On the morning of October 27, Falkenhayn ordered general Schmettow to charge with his German and Austrian-Hungarian cavalry units the Romanian positions. At the same time, camouflaged by the heavy rain and mist, the Romanians made a surprise attack on the entire enemy front, forcing the rapid withdrawal of the Central Powers, which had to leave behind their artillery or push it in the ravines below.

Falkenhayn had to act quickly before the winter had set in. He strengthened the troops in the defile with another three German infantry divisions, placing all the troops under the command of General Viktor Kühne, while the Romanians were withdrawing the 11th Division from the front to recover, sending instead the 7th Division, but it was too late to make a difference. On November 11, Falkenhayn ordered a general attack and the Bavarian mountain troops managed to infiltrate the flanks and the rear of the Romanians, so that on the 12th the pass was completely in the hands of the Austro-Germans, and on the 15th the town of Târgu Jiu fell after brief struggle with the defending militias. Immediately, Falkenhayn, at the insistence of the German command, ordered the continuation of the attack, being surprised to discover that the Romanians, despite the losses, were positioned south of the city. On November 16 and 17, the sustained attacks of the Germans and Austro-Hungarians breached the Romanian defences, and it collapsed completely, after Schmettow’s cavalry charged through. The Romanian troops withdrew in disarray, a withdrawal that induced the troops guarding the nearby mountain passes to do the same.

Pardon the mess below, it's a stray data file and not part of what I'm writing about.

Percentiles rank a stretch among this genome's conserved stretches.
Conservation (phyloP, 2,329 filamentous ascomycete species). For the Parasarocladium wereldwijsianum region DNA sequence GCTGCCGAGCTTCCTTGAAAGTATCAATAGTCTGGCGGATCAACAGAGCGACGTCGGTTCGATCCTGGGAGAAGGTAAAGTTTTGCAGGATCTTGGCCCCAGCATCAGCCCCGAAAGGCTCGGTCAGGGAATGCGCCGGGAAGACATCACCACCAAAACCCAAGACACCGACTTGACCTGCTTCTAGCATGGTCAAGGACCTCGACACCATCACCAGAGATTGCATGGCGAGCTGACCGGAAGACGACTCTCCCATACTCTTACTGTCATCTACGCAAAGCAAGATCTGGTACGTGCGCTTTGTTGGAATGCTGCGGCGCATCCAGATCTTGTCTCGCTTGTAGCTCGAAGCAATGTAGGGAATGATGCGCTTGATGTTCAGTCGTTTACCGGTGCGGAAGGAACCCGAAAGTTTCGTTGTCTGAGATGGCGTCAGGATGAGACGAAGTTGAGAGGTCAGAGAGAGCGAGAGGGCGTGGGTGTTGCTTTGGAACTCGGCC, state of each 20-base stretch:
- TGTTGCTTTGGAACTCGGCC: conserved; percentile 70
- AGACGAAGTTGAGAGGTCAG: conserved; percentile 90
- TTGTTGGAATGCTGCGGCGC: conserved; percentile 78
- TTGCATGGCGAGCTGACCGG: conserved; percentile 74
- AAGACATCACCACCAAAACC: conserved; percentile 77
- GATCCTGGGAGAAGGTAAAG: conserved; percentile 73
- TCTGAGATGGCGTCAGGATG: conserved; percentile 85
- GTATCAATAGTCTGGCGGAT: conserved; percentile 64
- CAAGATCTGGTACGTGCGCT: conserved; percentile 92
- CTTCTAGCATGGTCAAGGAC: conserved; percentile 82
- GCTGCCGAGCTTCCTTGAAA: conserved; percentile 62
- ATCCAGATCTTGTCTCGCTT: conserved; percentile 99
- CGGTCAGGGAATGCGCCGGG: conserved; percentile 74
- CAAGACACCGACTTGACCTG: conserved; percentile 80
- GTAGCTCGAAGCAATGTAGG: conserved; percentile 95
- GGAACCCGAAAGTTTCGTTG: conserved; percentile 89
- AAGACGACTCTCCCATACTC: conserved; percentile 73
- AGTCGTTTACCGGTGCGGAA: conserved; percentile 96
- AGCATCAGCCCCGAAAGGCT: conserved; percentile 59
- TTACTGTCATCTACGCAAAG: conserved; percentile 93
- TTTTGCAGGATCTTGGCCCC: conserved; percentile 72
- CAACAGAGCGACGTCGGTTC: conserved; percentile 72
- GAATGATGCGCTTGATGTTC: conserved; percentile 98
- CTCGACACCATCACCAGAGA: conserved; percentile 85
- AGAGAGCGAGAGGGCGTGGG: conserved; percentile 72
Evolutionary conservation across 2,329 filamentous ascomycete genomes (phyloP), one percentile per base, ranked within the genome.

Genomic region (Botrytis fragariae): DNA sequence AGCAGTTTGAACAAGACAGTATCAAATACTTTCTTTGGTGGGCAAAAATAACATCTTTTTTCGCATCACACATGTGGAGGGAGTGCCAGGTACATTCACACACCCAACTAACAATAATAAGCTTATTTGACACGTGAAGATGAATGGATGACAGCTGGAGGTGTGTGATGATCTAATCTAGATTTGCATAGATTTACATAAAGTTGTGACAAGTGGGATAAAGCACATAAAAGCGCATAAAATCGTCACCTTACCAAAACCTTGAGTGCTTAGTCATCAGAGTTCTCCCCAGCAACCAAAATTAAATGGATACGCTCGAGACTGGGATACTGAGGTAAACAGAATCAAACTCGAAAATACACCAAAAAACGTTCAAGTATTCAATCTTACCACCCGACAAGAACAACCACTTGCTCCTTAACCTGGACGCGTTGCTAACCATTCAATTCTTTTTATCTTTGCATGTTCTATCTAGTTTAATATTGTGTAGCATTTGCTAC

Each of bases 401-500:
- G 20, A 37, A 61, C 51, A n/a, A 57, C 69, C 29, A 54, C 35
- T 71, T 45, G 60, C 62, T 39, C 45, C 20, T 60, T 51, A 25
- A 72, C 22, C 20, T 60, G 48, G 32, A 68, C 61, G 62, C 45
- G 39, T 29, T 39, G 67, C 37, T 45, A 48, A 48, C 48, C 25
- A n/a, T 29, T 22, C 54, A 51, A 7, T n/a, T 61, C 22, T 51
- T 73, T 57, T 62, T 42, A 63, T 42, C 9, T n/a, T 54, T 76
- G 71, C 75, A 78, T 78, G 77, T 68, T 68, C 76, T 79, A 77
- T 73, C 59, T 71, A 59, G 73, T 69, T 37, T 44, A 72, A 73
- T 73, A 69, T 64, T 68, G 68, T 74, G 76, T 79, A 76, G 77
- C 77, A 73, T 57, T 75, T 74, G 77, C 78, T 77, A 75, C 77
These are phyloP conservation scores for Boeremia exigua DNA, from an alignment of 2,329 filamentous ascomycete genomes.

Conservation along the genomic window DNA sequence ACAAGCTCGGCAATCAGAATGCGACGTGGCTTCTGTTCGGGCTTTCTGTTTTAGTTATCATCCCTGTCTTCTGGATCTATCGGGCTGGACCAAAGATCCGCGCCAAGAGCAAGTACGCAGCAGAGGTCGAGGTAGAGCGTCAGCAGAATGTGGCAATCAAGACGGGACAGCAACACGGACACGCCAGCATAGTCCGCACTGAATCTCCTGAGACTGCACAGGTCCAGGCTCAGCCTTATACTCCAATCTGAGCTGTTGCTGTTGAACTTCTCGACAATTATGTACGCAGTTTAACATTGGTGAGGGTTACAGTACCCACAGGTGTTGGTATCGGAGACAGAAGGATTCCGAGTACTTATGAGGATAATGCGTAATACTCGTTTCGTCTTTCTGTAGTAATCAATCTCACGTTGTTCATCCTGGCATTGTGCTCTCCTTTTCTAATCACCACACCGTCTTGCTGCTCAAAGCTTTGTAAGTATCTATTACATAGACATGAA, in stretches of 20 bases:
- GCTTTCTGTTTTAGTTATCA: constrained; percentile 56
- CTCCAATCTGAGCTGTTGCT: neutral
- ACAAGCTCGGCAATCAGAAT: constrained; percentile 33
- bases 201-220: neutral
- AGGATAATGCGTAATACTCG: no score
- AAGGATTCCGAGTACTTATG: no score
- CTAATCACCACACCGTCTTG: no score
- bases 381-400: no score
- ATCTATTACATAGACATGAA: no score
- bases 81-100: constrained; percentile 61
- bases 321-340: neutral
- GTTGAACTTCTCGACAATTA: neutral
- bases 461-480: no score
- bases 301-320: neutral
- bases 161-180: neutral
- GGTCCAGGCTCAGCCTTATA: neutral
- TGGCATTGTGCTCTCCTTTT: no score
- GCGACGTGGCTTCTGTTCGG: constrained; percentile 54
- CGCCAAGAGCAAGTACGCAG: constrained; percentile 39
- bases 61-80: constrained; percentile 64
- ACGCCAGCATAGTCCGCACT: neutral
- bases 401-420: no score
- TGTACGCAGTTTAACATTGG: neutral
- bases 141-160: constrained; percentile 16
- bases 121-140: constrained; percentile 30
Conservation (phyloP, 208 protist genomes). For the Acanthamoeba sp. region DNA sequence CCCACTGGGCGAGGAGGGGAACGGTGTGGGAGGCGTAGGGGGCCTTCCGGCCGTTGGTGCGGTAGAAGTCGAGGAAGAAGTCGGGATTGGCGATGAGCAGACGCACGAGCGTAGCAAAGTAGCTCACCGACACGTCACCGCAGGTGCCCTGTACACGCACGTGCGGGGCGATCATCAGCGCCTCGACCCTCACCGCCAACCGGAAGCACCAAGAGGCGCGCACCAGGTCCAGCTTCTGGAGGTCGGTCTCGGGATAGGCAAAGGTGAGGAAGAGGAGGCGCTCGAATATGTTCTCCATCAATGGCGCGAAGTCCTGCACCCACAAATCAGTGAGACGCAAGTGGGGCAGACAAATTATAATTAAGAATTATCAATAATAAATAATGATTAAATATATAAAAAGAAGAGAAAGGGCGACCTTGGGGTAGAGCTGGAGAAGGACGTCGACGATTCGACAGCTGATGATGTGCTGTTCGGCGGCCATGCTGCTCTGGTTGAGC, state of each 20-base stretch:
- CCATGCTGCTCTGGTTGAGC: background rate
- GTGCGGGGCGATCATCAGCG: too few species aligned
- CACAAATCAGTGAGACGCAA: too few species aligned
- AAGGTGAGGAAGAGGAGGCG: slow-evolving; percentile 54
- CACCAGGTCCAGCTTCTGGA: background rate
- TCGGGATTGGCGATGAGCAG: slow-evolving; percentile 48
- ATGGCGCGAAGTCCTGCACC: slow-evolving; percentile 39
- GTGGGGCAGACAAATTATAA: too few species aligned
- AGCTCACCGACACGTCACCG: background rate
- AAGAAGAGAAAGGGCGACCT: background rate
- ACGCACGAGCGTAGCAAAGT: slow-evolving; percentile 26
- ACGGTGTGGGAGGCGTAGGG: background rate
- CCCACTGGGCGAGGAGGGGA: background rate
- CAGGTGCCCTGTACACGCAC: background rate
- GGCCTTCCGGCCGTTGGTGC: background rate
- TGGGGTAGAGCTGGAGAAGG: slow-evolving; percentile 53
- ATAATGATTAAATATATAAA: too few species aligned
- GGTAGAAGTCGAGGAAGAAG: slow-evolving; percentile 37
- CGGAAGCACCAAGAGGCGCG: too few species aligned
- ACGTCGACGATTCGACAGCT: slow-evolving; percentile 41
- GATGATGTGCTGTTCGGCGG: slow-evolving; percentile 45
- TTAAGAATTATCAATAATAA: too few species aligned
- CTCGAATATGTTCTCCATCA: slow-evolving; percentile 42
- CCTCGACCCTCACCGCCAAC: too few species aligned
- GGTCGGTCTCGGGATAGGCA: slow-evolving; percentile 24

Selective bibliography:

Glenn E. Torrey, România în Primul Război Mondial [Romania in the First World War], Meteor Publishing House, Bucharest, 2014.

Sorin Cristescu, Misiunea contelui Czernin în România [Count Czernin’s Mission in Romania], Military Publishing House, Bucharest, 2016.

I.G. Duca, Memorii [Memories], vol. I, Expres Publishing House, Bucharest, 1992.

Henri Prost, Destinul României: (1918-1954) [The destiny of Romania: (1918-1954)], Compania Publishing House, Bucharest, 2006.

The Count of Saint-Aulaire, Însemnările unui diplomat de altădată: În România: 1916-1920 [The testimonies of a former diplomat: In Romania: 1916-1920], Humanitas Publishing House, Bucharest, 2016.

Constantin Argetoianu, Memorii [Memories], Humanitas, Bucharest, 1992.

Florin Constantiniu, O istorie sinceră a poporului român [A sincere history of the Romanian people], Encyclopaedic Universe Publishing House, Bucharest, 2008

Translated by Laurențiu Dumitru Dologa